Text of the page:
Columbia University: K-12 Teachers Should Be ‘Agents of Social Justice,’ ‘Decenter Whiteness’
Math has nothing to do with race or ethnicity. Neither does science or language arts.
But students face being drilled in the politics of class, race, gender and sexuality as the university system, particularly the Ivy League, seeks to push social justice issues into the classroom.
Columbia University offers a workshop to K-12 teachers training them how to be “agents of social justice.”
“Decenter(ing) whiteness” and “post-whiteness” are the topics featured in the workshop offered by Teachers College at Columbia University.
In addition to teaching K-12 teachers how to become “agents of social justice,” the workshop is designed to team them how they can incorporate the identity politics of “critical race theory,” looking at American history through the lens of African-Americans, into K-12 lesson plans.
The workshop is intended “to equip educators with the research-driven and evidence-based strategies and tools to engage students from all backgrounds and optimize learning so that every child excels academically and flourishes,” Teachers College’s spokesman James Gardner told the Daily Caller.
“That’s the ultimate objective of Reimagining Education, which this year has drawn more than 400 educators from 24 states and 13 countries,” Gardner added. “TC is accredited to grant professional development credits to teachers. We follow the New York State and national guidelines for the number of hours and types of workshops in which they’re required to participate.”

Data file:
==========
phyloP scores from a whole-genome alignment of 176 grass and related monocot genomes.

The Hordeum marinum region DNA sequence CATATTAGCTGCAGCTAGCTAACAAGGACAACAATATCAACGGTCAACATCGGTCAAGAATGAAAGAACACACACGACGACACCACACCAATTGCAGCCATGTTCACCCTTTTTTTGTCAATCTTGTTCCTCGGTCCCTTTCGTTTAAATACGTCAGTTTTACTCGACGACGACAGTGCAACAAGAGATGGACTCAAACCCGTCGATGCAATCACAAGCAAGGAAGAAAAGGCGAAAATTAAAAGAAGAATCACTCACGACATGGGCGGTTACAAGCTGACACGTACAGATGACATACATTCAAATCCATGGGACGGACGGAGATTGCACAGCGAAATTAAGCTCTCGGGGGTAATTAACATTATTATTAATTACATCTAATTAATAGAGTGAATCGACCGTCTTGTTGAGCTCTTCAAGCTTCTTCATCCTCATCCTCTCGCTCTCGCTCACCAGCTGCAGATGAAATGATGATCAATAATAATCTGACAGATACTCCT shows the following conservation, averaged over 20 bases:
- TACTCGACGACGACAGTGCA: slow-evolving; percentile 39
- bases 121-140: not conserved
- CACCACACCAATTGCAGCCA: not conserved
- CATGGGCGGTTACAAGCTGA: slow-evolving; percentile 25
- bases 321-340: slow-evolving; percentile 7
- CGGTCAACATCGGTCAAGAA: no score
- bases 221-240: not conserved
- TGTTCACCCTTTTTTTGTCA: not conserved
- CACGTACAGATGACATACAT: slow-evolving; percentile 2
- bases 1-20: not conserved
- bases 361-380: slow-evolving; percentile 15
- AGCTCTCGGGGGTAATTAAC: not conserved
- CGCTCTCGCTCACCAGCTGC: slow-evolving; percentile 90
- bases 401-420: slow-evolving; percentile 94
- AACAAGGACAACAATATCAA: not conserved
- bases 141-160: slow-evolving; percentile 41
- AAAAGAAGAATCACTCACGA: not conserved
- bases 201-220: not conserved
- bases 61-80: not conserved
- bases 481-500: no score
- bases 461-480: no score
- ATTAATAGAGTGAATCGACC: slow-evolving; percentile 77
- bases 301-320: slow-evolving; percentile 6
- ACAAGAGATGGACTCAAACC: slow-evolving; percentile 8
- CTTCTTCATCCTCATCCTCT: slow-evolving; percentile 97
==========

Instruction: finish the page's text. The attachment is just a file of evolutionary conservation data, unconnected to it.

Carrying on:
This is how progressive concepts permeates from higher ed into lower grade classrooms.
Last year, the Ivy League university hosted the “Reimagining Education Summer Institute” conference for teachers which included workshops on dealing with white privilege and challenging microaggressions in the classroom.
Educators were invited to the four-day event, which drew 300 school principals and K-12 educators from around the country, to tackle these subjects and address “Eurocentric pedagogical approaches,” The College Fix reported.
The four-day event, which drew 300 school principals and K-12 educators from around the country, explored the “opportunities and challenges of creating and sustaining racially, ethnically and socio-economically integrated schools.”
One event called “Whiteness in schools” examined how “Whiteness and White culture shapes what happens in schools.”
Teachers were invited to combat how white privilege affects education during another workshop called “3 ways to face white privilege in the classroom.”
A workshop for “Deconstructing Racial Microaggressions” called for teachers to actively fight against small, unintentional insults.
According to Oxford University’s Equality and Diversity Unit, not making eye contact with someone while speaking is a microaggression because it could potentially cause “mental ill-health.” Oxford eventually backtracked from their position after autism activists pointed out that it was difficult for autistic individuals to maintain eye contact in social situations.